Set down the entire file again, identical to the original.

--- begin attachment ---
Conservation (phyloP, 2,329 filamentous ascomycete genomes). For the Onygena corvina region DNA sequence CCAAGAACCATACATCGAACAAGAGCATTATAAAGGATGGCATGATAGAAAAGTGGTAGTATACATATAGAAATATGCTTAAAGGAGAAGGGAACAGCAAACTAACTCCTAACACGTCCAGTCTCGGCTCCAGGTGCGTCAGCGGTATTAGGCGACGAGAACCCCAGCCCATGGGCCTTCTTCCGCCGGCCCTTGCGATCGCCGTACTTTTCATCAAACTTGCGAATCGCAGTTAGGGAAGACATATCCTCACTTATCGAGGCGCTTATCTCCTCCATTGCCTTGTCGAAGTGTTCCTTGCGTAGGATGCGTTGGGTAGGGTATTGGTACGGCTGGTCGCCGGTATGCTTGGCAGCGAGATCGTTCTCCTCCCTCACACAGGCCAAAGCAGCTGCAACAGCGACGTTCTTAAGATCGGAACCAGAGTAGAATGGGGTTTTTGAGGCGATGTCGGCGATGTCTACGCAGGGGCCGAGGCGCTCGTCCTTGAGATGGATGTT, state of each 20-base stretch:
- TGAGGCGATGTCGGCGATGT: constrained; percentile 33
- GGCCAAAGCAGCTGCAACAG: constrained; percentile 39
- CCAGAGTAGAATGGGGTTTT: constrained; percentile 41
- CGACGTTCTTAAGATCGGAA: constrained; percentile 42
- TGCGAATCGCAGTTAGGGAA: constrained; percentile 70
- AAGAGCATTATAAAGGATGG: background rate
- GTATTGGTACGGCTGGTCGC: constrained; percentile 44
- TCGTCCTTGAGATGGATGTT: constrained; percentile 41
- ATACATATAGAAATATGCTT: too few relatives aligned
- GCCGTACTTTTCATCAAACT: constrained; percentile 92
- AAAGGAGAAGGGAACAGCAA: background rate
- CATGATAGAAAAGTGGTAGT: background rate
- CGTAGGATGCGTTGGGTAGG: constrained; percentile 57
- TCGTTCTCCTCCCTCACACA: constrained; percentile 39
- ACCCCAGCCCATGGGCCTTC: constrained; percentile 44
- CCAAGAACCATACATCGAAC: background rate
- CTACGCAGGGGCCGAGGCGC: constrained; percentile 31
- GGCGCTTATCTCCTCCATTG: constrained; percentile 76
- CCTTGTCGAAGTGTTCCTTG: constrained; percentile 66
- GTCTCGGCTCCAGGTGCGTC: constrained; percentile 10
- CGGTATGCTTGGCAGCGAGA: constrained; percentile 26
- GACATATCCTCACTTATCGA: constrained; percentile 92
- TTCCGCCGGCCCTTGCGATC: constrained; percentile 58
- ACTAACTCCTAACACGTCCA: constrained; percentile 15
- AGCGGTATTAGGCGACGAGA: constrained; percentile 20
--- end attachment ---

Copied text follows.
Conservation (phyloP, 2,329 filamentous ascomycete genomes). For the Onygena corvina region DNA sequence CCAAGAACCATACATCGAACAAGAGCATTATAAAGGATGGCATGATAGAAAAGTGGTAGTATACATATAGAAATATGCTTAAAGGAGAAGGGAACAGCAAACTAACTCCTAACACGTCCAGTCTCGGCTCCAGGTGCGTCAGCGGTATTAGGCGACGAGAACCCCAGCCCATGGGCCTTCTTCCGCCGGCCCTTGCGATCGCCGTACTTTTCATCAAACTTGCGAATCGCAGTTAGGGAAGACATATCCTCACTTATCGAGGCGCTTATCTCCTCCATTGCCTTGTCGAAGTGTTCCTTGCGTAGGATGCGTTGGGTAGGGTATTGGTACGGCTGGTCGCCGGTATGCTTGGCAGCGAGATCGTTCTCCTCCCTCACACAGGCCAAAGCAGCTGCAACAGCGACGTTCTTAAGATCGGAACCAGAGTAGAATGGGGTTTTTGAGGCGATGTCGGCGATGTCTACGCAGGGGCCGAGGCGCTCGTCCTTGAGATGGATGTT, state of each 20-base stretch:
- TGAGGCGATGTCGGCGATGT: constrained; percentile 33
- GGCCAAAGCAGCTGCAACAG: constrained; percentile 39
- CCAGAGTAGAATGGGGTTTT: constrained; percentile 41
- CGACGTTCTTAAGATCGGAA: constrained; percentile 42
- TGCGAATCGCAGTTAGGGAA: constrained; percentile 70
- AAGAGCATTATAAAGGATGG: background rate
- GTATTGGTACGGCTGGTCGC: constrained; percentile 44
- TCGTCCTTGAGATGGATGTT: constrained; percentile 41
- ATACATATAGAAATATGCTT: too few relatives aligned
- GCCGTACTTTTCATCAAACT: constrained; percentile 92
- AAAGGAGAAGGGAACAGCAA: background rate
- CATGATAGAAAAGTGGTAGT: background rate
- CGTAGGATGCGTTGGGTAGG: constrained; percentile 57
- TCGTTCTCCTCCCTCACACA: constrained; percentile 39
- ACCCCAGCCCATGGGCCTTC: constrained; percentile 44
- CCAAGAACCATACATCGAAC: background rate
- CTACGCAGGGGCCGAGGCGC: constrained; percentile 31
- GGCGCTTATCTCCTCCATTG: constrained; percentile 76
- CCTTGTCGAAGTGTTCCTTG: constrained; percentile 66
- GTCTCGGCTCCAGGTGCGTC: constrained; percentile 10
- CGGTATGCTTGGCAGCGAGA: constrained; percentile 26
- GACATATCCTCACTTATCGA: constrained; percentile 92
- TTCCGCCGGCCCTTGCGATC: constrained; percentile 58
- ACTAACTCCTAACACGTCCA: constrained; percentile 15
- AGCGGTATTAGGCGACGAGA: constrained; percentile 20